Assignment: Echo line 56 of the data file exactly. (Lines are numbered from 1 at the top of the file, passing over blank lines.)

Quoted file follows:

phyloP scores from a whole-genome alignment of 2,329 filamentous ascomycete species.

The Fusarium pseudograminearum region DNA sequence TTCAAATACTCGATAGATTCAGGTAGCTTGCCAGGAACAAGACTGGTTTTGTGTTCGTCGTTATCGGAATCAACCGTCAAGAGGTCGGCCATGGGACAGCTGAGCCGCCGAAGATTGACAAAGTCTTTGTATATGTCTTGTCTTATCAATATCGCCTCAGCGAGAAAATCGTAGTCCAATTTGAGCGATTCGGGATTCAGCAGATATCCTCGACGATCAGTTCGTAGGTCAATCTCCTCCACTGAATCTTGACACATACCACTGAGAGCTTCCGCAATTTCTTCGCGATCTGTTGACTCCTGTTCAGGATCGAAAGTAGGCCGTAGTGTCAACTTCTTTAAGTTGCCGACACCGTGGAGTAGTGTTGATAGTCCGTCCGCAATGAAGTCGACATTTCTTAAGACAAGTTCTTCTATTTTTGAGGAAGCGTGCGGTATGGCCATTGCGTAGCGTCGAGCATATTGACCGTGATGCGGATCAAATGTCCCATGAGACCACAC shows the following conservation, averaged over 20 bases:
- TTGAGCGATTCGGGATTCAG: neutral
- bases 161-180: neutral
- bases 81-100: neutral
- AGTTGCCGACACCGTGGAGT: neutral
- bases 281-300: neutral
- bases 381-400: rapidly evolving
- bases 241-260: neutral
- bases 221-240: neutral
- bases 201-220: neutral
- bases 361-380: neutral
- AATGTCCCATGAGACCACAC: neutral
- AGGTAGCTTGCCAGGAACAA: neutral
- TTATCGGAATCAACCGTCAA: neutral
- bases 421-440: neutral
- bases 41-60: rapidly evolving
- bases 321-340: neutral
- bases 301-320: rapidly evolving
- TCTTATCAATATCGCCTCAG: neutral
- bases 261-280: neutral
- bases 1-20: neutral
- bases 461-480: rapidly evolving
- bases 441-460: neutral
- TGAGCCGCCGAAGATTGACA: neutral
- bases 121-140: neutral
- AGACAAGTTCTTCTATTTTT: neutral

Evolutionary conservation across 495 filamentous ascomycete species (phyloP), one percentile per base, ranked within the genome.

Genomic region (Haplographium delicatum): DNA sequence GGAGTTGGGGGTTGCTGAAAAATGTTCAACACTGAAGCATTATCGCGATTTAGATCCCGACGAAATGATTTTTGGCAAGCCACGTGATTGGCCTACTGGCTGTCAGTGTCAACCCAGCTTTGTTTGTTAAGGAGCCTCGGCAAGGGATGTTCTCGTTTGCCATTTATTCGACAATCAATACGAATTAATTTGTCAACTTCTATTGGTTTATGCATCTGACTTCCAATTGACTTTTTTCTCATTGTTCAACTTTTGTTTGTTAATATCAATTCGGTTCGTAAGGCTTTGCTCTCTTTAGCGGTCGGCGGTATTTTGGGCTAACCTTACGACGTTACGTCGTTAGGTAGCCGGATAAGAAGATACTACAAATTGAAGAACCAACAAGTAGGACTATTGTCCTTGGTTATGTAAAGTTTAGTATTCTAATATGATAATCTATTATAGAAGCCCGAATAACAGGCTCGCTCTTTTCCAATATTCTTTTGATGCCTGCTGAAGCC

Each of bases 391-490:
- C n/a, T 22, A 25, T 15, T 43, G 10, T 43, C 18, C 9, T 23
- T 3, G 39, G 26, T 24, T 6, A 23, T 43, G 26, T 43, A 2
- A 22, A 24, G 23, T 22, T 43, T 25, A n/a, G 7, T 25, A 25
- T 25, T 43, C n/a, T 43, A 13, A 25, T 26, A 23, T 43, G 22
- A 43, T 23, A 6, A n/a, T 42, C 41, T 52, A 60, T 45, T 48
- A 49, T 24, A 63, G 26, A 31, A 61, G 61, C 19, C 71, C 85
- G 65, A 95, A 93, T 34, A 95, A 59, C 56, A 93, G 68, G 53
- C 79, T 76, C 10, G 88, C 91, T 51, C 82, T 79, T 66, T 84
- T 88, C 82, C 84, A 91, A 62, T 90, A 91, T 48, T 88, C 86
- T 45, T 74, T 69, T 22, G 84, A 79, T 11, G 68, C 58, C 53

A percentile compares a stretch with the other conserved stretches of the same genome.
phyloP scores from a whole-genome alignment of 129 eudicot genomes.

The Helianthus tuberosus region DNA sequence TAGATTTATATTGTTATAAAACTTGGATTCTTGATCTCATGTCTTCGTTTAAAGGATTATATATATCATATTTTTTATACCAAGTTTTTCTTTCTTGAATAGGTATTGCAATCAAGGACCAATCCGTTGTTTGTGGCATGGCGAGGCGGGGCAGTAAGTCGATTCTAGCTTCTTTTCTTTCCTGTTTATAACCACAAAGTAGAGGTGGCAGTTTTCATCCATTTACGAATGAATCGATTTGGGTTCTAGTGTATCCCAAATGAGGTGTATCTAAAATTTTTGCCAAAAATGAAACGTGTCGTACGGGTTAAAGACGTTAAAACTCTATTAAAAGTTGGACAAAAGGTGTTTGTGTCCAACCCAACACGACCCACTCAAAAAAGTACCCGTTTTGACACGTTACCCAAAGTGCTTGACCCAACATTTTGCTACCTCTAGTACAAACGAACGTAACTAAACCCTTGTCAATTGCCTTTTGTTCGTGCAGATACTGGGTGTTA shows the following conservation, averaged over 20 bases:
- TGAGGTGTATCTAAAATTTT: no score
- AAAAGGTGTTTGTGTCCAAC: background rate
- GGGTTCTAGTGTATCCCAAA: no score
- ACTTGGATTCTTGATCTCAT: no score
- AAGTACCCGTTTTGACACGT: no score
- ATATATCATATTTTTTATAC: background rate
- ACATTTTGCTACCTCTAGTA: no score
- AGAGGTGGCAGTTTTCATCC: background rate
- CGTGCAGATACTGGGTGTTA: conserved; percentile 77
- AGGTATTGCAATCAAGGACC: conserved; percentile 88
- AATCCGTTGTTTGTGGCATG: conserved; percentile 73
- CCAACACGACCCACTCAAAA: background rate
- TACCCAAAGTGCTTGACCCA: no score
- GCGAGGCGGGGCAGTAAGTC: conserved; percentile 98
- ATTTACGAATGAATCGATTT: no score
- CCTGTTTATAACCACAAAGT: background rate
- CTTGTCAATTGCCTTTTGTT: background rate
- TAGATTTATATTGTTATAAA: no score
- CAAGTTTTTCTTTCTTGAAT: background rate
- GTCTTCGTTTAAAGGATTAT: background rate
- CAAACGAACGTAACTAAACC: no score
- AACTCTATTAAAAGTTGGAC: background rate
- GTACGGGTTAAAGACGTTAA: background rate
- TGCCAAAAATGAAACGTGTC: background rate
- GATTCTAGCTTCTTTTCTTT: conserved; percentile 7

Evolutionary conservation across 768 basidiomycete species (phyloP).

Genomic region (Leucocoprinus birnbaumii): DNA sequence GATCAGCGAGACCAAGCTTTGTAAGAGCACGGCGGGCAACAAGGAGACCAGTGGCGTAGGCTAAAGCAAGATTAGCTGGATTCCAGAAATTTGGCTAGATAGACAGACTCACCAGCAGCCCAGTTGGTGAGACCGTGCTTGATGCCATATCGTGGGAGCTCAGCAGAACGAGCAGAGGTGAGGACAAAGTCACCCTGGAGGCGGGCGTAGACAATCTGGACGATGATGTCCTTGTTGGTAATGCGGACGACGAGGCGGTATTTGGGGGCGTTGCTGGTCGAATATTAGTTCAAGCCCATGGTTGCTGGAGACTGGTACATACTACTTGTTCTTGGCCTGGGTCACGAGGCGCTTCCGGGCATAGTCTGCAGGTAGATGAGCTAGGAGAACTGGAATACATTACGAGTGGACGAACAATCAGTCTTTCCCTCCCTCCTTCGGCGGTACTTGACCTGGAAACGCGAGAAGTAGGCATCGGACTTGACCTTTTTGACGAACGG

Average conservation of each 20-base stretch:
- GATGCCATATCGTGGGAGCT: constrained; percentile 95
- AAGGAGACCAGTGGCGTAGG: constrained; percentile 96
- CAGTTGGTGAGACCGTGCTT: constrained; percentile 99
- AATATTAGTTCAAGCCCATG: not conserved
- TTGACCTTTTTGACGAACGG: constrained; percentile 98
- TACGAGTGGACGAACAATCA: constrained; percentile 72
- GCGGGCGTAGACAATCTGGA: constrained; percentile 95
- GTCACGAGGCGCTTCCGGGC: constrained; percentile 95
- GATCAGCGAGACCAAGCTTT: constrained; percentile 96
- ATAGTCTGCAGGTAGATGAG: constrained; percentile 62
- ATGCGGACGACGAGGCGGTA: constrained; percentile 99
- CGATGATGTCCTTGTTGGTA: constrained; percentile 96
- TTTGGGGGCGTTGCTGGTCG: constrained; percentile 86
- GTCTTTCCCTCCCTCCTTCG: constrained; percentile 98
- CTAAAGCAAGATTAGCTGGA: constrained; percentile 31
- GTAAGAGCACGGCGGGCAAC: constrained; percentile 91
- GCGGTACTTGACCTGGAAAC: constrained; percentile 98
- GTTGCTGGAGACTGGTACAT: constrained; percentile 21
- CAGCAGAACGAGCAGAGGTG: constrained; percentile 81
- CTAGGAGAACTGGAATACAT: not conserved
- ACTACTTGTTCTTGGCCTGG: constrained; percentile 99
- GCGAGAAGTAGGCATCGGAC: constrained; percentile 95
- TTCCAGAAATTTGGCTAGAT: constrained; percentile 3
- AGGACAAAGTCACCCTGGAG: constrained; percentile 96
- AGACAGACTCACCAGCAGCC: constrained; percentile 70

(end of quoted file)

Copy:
- TACCCAAAGTGCTTGACCCA: no score